The Hancock-Henderson Quill, Inc.
By Virginia Ross, The Quill
I don't know the complexities of playing a guitar or am I up to date on guitar music, but I do know that these groups' music grabbed me and did not let go the entire night.
To quote the program:
"Featuring six virtuoso guitarists from four countries (Japan, Canada, Belgium and the US), California guitar Trio (Hideyo Moriya, Paul Richards, and Bert Lams) and Montreal Guitare Trio (Marc Morin, Glenn Levesque and Sebastien Dufour) fuse 40+ years of combined performing experience into one unique six by 6 strip "phenomensemble."
The California group used steel stringed guitars while the Montreal group relied on nylon-stringed ones blending their music with original compositions and new arrangements of progressive rock, world, jazz and classical music-hence, you have the basic idea but these words in no way explain the explosion of sound we heard on Wednesday night.
Beginning with a seated Montreal group playing "El Paso" by Morricone, who has written over 500 film scores, the music was familiar- stirring the heart ending in a gypsy whirlwind that made you want to forget your inhibitions and dance.
For "Tom Sawyer," a rock tune, a mandolin was added to the mix with percussion accompanied by using the surface of a guitar to pound out the beat.
A change of pace was next with "Glass Beads" which began in a mellow mood and ended with a fast paced romantic pulse.
A standing California group took the stage with the familiar "Walk, Don't Run" by Johnny Smith.
Their Japanese cohort jokingly told about his experience eating sushi locally and then snapped a picture of the audience (Japanese tourists are known to be incessant picture taking).
The group had been formed as a rock band in Los Angeles, but upon taking classes in England where they met Montreal, the tone of their music changed.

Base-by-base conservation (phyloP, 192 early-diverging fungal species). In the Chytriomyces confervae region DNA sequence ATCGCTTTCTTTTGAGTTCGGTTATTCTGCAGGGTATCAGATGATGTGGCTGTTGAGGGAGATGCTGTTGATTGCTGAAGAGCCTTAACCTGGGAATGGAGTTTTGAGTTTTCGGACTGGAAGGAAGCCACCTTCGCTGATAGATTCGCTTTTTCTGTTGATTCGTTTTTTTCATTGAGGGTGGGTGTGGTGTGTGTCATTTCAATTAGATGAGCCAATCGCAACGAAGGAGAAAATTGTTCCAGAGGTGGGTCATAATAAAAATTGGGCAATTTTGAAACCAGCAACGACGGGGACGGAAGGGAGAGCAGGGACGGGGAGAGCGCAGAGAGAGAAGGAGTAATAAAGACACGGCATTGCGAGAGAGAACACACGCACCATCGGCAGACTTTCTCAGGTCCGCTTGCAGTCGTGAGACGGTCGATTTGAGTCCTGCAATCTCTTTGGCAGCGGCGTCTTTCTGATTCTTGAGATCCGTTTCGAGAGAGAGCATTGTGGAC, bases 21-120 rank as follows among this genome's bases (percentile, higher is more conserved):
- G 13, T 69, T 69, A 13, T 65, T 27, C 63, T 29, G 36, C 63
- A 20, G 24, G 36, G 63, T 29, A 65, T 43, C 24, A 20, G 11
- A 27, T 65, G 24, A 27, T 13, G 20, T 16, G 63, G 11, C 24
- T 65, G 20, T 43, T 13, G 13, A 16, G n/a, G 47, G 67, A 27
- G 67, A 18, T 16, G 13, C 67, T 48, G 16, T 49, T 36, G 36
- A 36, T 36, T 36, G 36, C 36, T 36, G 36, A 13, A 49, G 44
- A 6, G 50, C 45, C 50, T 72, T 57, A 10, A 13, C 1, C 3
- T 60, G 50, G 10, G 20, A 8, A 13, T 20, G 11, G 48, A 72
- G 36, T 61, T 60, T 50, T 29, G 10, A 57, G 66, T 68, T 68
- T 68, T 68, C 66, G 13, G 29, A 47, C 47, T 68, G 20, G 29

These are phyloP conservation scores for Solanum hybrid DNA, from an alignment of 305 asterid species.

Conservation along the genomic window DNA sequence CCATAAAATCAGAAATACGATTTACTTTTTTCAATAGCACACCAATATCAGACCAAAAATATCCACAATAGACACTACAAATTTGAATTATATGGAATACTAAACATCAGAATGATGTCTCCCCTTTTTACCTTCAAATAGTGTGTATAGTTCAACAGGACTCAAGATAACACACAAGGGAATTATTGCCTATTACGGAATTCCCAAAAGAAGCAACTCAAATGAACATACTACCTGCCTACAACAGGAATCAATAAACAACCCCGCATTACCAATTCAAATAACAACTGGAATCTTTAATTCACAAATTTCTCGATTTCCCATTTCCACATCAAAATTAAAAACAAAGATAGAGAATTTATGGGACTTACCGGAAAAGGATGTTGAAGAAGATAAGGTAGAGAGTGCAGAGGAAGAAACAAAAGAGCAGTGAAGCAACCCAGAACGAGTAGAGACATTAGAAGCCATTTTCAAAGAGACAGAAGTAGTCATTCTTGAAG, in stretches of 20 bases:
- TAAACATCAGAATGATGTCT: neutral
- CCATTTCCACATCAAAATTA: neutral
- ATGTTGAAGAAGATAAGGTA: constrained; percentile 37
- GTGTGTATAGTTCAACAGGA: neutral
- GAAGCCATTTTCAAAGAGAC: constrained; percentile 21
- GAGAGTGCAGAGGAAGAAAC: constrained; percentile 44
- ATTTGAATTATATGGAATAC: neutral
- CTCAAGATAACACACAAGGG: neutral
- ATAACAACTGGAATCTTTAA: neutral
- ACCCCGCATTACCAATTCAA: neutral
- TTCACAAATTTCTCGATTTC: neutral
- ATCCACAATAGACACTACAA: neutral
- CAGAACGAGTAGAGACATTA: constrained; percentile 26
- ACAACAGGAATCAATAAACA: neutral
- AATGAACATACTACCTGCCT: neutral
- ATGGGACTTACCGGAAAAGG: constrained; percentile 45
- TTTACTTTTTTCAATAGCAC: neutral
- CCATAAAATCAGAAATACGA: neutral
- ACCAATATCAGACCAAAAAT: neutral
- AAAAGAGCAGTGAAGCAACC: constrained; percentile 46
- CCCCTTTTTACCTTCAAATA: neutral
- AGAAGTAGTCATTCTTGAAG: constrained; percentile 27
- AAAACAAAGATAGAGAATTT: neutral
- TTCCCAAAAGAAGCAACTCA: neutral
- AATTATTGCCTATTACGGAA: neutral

Using the "circulation" technique with the melody moving from one to another, the group played a composition by Bach.
Capturing the audience with "Riders in the Sky," the group's frantic beat swept me back in time to TV Westerns and The Lone Ranger.
Talking about their English experiences, a member mentioned Les Gardner, an influential local who lived by the marsh and hence, the original piece, "Marsh" dedicated to him. The melody wove in and out before picking up speed like running water.
After intermission, the two groups appeared together beginning with an original piece, "Blockhead." Here the steady beat raced along with the melody on top, slowed down and then returned to a pulsing pace.
In "Breizh Tango" Levesque used sounds he had heard in Brittany to create hot-blooded swirling music that dwindled down to the slow, deliberate steps of a tango ending in a fast tempo. The audience was encouraged to clap and clap they did to the beat.
In "Magneto" written by Dufour, electronic music sounds resounded against the auditorum walls.
Of course, we all appreciated their version of "The Good, the Bad & Ugly," another Morricone music score.
Curiously, the whole sound mix was being coordinated from an I-pad used by their sound man sitting in the middle of the audience-Oh, the wonders of modern technology!
All and all, the night was memorable and everyone leaving was remarking about what a great concert it was.
Next time plan to be at the Burlington Auditorium for The Voca People, an off Broadway production featuring over 70 a cappella and beat box versions of songs loved by any and all ages.
The date of the concert will be announced later.
The price of a ticket is the best bargain in town.